Sweepstakes Scheme Used Irish Postage, Los Angeles-Based Company, Phony Processing Fee Check Drawn on Oregon Bank
Queens, NY, June 8, 2012 -- NYS Senator Joseph P. Addabbo, Jr., a member of the Senate’s Committee on the Aging, warns seniors in his district that they should be wary of mail notifications asking them for "processing fees" in the thousands of dollars to facilitate fraudulent "international sweepstakes prize winnings" originating overseas or using distant banks or processing companies based thousands of miles away.
The Senator's Howard Beach district office was recently visited by a local senior resident, who wishes to remain anonymous, explaining that she received an "official notice" early in May which was stamped in Ireland, that she was a 2nd prize winner in "the USA Mega draw (under the international sweepstakes)" held in March. The mailing went on to say she won $245,000, and included a check in the amount of $4,685. The check was "provided to help you pay for the processing fee." The senior citizen knew this didn't seem right and went to Senator Addabbo's nearby office to have his staff check with the bank where the processing check was drawn.
According to Addabbo, his staff made a few phone calls to check out the information provided in the constituent's mail notice from "Coast Capital Financial Services" showing a Los Angeles address. They discovered the bank where the processing fee check was drawn, while reading it was from a Keybank in Portland, Oregon, drawn on the account of Dongwha USA Inc., a business also in Portland, Oregon.
Explained Addabbo, "My staff and I found that while the bank and the Dongwha USA Inc. name and account number in Portland, Oregon, were real, as was the claim agent's name, another phone call turned up a related company phone number in British Columbia, Canada. We reported the mail scheme to the State Attorneys General in both Oregon and New York."
"Increasingly, we're seeing primarily seniors being targets of mail, phone or email fraud. In this Internet age, there is information about people that these scammers may be able to obtain in order to make contact with a specific resident, including your address, phone number, even your age--that's how they try to take advantage of seniors. What they’re really hoping to do is to drain your bank accounts," Addabbo warned. He went on to advise seniors and others that "if something seems too good to be true, and you don't recall entering any such sweepstakes, then it is probably a scam. Never give strangers who contact you any personal or financial information. We've even heard of a phone scheme where a caller identifies himself as a Census agent to get your information. The Census is only done every 10 years and within definite time limits that are widely publicized. The 2010 Census is long over; don't believe such callers."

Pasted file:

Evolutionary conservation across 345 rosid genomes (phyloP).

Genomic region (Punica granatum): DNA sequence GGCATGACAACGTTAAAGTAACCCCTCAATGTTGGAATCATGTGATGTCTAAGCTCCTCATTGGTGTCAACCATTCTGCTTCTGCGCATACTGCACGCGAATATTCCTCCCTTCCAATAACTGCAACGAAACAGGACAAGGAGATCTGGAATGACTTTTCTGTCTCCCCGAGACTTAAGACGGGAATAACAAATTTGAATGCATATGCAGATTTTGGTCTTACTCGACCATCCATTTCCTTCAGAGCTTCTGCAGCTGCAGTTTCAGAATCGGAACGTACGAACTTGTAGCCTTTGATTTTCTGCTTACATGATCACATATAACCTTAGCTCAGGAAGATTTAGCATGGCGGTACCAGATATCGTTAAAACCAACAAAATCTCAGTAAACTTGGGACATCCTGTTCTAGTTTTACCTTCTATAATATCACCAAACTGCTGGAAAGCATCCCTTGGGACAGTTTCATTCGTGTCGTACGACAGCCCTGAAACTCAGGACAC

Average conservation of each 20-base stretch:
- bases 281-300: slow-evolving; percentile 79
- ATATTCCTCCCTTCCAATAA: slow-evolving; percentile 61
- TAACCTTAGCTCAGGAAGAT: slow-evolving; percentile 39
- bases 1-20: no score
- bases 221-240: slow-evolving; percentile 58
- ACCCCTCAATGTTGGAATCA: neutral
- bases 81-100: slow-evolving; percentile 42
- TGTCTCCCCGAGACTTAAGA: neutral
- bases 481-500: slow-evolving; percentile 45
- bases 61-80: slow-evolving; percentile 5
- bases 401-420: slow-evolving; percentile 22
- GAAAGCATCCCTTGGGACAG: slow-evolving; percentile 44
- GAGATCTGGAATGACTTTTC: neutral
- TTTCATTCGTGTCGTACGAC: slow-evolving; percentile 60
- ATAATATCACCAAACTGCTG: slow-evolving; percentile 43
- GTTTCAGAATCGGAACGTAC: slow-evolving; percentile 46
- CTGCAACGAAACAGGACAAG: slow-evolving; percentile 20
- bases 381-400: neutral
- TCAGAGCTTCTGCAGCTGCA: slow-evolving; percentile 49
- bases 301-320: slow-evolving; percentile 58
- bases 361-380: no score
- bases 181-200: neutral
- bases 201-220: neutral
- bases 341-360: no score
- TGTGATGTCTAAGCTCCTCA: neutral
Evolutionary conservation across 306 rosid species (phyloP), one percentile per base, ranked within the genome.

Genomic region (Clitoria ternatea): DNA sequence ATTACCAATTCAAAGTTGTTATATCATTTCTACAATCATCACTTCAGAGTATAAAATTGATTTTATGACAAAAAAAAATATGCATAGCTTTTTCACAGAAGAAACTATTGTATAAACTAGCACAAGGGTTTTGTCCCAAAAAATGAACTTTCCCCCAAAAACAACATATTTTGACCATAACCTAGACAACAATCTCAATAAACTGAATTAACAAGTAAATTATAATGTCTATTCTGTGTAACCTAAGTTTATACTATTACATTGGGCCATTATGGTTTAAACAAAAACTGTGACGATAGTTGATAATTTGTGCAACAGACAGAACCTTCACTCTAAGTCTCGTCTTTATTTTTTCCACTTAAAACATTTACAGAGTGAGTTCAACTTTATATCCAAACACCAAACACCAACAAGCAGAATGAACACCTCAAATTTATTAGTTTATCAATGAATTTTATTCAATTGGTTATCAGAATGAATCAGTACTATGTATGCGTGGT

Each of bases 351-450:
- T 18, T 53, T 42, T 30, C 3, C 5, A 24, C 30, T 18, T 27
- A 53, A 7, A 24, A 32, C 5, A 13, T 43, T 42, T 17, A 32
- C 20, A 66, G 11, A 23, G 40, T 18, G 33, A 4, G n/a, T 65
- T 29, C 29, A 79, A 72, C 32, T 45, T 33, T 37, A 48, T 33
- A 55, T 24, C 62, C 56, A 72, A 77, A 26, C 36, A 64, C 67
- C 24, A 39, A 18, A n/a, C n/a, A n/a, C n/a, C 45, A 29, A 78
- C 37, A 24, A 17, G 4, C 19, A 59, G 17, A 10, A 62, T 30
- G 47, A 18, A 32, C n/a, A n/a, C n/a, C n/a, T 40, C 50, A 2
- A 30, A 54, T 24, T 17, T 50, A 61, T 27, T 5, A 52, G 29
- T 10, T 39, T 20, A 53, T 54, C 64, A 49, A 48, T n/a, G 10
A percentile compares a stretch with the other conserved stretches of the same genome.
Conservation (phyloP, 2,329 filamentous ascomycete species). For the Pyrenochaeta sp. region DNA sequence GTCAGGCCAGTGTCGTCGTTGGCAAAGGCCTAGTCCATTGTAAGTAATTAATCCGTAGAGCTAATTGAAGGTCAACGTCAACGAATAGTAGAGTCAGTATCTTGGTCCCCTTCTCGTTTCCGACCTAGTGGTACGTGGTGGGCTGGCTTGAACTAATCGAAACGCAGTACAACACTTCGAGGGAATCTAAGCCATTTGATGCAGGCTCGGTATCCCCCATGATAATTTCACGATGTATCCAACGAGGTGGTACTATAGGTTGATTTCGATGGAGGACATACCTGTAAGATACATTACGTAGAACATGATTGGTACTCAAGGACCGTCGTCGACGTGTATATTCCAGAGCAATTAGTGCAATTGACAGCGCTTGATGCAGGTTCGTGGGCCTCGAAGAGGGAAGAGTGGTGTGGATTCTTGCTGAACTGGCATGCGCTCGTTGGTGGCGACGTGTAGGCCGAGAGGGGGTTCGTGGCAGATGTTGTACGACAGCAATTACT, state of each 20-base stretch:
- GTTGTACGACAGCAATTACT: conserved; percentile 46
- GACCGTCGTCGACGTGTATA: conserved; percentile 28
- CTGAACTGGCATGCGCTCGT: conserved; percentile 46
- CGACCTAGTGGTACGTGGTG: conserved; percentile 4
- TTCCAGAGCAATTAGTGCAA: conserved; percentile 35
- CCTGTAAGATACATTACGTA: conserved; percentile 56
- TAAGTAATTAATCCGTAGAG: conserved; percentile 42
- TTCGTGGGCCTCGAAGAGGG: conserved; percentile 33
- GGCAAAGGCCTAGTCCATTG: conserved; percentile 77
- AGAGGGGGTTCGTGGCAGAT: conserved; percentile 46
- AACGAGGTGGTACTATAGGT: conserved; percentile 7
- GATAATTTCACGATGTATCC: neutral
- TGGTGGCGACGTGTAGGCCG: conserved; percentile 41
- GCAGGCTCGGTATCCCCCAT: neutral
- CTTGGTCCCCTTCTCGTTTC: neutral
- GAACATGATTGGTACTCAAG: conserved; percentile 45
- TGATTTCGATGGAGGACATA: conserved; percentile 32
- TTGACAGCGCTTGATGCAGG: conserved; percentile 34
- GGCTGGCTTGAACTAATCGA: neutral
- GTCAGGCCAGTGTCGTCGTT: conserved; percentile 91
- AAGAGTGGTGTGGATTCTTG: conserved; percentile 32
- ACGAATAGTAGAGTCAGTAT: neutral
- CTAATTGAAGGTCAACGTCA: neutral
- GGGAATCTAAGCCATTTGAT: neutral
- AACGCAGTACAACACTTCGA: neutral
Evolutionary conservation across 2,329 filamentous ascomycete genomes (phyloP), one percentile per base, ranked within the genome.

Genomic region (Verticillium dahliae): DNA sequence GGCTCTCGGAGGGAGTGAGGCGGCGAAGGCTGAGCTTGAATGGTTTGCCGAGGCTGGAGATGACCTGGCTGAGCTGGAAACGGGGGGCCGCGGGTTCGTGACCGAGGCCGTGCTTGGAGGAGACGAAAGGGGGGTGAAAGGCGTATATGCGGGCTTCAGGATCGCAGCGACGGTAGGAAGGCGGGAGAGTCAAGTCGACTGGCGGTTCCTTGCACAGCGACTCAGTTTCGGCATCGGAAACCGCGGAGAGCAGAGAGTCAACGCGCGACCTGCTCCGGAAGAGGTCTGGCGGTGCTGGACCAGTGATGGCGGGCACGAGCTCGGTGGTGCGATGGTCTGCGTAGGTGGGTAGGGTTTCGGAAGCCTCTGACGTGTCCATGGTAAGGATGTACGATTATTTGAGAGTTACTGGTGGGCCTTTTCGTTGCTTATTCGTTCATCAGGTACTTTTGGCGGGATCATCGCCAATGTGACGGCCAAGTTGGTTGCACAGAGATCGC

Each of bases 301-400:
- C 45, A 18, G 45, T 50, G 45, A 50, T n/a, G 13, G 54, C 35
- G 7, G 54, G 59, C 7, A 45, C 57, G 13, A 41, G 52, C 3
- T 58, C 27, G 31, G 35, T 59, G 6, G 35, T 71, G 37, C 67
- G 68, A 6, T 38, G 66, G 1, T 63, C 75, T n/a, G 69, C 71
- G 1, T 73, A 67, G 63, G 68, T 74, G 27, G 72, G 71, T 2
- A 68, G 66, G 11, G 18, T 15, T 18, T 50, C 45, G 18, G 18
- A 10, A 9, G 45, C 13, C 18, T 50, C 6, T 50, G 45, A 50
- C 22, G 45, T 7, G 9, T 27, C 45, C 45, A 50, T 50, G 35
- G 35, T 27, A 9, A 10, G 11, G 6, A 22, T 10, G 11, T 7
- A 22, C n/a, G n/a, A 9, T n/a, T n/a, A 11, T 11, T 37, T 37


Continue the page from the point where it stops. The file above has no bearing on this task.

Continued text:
Concluded Addabbo, "We were so glad to be able to tell our constituent she was so right to trust her instincts and check with us first before she lost her lifetime savings to these scammers. Seniors--be on the alert for anyone trying to take what you've spent a lifetime building up--don't let them do it. Throw out all such mail notices that you've won any kind of sweepstakes that you don't recall entering or those that ask for personal information.” The Senator encourages all constituents who receive suspicious mail to contact his office.
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